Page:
Four threats to Paulden water, CWAG president says
Big Chino Pumped Storage Project presents the smallest threat
Citizens Water Advocacy Group (CWAG) President and Sierra Club Yavapai Group Chair Gary Beverly outlined four threats to Paulden Water at the Central Highlands Natural Resources Preservation Group meeting Thursday, Sept. 13.
Those four threats include expanded irrigation, legally authorized export, population growth and the Big Chino Pumped Storage Project, Beverly said.
Currently, irrigation demand in the Big Chino Aquifer is 4,000 acre-feet of water per year according to the United States Geological Survey, he said. That’s a football field of water filled up 4,000 feet high and can supply 12,000 homes worth of water. No new laws restrict irrigation wells in the Big Chino either, Beverly said.
“They don’t even have to report how much water they use. We don’t even know how much water they use,” he said. “I’m giving you best estimates based on aerial photography and history.”
For exports, should the Big Chino Water Ranch pipeline become a reality, it will end up exporting about 11,600 acre-feet of water per year, and the total amount of exported water when other entities’ exports are added in would be about 18,800 acre-feet per year, Beverly said. The City of Prescott has said they would mitigate the pumping by making sure there is no further reduction in the Verde River Basin flow, no degradation of water quality, maintaining of natural flood flow cycles and no degradation to Paulden wells, but it’s unknown how the city is going to do that, he said.
Should the pipeline go into effect, there would be a 30-foot decline in the water level and about 60 percent of the Upper Verde River would go dry, Beverly said.
With the current population, annual demand for water from the Big Chino Aquifer is nearly 2,000 acre-feet of water per year, and with population growth, that demand could rise to
be between 2,000 and 20,000 acre-feet of water per year, by 2110, he said.
When it comes to the Big Chino Pumped Storage Project, which would fill two reservoirs connected by a tunnel and powerhouse and would require 27,000 acre-feet of water for an initial fill, its annual demand of about 1,000 acre-feet of water per year by 2110 and cumulative demand of 128,000 acre-feet of water by that year makes it the smallest threat out of all four, Beverly said.
The position CWAG is taking is that the group does not have enough details to analyze though it has given the company proposing the project, ITC, the same standards of mitigation it gave to Prescott regarding the Big Chino Water Ranch, he said. It has to prove using reputable groundwater models that it won’t harm the water, Beverly said.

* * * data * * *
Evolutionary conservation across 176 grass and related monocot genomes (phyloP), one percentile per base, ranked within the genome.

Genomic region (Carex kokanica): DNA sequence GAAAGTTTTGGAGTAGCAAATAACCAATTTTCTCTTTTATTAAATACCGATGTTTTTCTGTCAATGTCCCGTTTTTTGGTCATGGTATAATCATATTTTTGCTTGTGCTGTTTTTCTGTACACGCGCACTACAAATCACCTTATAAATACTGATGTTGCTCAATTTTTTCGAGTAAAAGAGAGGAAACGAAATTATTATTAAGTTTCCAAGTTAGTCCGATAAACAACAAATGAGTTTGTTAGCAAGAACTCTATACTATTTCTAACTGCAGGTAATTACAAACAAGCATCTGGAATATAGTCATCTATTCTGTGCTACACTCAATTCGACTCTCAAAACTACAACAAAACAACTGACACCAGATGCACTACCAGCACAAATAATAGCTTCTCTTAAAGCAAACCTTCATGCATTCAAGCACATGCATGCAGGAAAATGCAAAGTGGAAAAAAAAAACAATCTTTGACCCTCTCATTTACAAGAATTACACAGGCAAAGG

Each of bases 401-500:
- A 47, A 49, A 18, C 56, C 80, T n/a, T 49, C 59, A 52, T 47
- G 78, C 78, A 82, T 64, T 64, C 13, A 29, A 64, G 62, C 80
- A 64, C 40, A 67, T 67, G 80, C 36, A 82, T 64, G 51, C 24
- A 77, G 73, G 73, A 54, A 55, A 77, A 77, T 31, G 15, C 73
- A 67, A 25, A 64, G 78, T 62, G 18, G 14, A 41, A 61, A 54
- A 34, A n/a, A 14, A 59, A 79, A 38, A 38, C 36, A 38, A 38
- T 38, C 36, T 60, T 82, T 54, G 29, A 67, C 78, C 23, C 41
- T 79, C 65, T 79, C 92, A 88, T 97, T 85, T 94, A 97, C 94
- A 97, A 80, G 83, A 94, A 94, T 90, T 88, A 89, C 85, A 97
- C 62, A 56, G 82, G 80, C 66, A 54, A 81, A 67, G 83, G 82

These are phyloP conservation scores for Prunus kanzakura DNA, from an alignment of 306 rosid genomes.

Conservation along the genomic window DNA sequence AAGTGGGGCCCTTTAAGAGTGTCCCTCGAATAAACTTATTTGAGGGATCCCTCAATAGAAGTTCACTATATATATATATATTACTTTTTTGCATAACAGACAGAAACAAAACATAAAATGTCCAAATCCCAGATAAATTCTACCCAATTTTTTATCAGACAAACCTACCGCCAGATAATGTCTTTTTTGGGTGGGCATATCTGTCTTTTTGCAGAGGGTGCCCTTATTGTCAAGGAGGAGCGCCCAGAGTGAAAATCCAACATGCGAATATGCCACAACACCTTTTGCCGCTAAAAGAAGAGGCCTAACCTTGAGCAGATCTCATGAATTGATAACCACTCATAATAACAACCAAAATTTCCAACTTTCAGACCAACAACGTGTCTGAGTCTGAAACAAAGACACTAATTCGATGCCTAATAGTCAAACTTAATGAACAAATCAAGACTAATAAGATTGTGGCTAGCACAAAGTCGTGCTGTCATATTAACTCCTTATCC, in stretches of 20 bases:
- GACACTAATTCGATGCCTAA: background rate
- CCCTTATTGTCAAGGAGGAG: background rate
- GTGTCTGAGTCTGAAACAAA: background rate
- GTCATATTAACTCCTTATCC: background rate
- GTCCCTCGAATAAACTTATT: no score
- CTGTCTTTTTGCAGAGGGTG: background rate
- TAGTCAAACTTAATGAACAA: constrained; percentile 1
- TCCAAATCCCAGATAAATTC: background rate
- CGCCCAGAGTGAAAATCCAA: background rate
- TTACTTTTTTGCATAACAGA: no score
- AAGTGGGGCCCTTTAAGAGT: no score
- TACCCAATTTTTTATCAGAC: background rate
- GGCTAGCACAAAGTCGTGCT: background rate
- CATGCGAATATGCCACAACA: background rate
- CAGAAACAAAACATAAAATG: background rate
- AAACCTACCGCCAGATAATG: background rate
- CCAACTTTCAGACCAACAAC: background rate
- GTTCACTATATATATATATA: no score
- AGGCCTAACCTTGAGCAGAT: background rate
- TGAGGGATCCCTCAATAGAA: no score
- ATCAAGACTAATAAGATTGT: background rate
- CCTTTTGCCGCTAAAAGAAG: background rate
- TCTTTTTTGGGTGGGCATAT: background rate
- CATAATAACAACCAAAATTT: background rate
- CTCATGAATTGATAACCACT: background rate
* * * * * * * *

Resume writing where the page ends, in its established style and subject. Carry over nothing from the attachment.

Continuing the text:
“It is undeniably true that pumping ground water in the Upper Big Chino for the pumped storage plant will affect the river and will affect your wells,” he said. “The question is how much.”
ITC has publicly accepted the mitigation conditions, something the City of Prescott has never done, Beverly said.
There is far more demand for the water than is sustainable, he said. Depending on what actions are taken, all four threats could consume anywhere from 60 percent of a river to five rivers’ worth of water by 2110, which would kill the river, and make the possible cumulative demand by 2110 up to 5 million acre-feet, he said.
“Clearly, there’s far more demand for this water than is sustainable,” Beverly said. “When you look at it, you add all that stuff up, I see 25 miles of the Verde River dry. That’s just not acceptable to me.”
What needs to be done is having better water management to solve the problem in a cooperative way and the people using their voice to protect the river, he said. Possible solutions include keeping the ranchers in business, assure that exports are fully mitigated, control the conditions of growth and enact aggressive water conservation and monitor the Big Chino Pumped Storage Project to make sure the Verde River is not harmed.
Paulden resident Alice Newton said she grew up in the Las Vegas area and said a lot can be learned from the water situation in Southern Nevada. The Las Vegas Valley has about 2 million people living in it, Newton said.
“When I was a kid, it had 150,000,” she said. “That looks like 1.75 million people in the last 40 years that have populated that valley.”
When she was a child, the water situation was similar to this one and the water conservation measures implemented on the Las Vegas Valley water system were quite successful, which shows that water conservation programs work and that the cumulative power of conservation can mitigate a lot of these problems, Newton said.
Central Highlands Natural Resources Preservation Group Board Member Georgene Lockwood said that even though the Big Chino Pumped Storage Project is the fourth-largest threat Beverly mentioned, opposing it is obvious.
“If you look at the first three, it’s so overwhelming. Why are we even considering the fourth one?” Lockwood said. “If it’s so small, why don’t we just shoot it dead in the water right now?”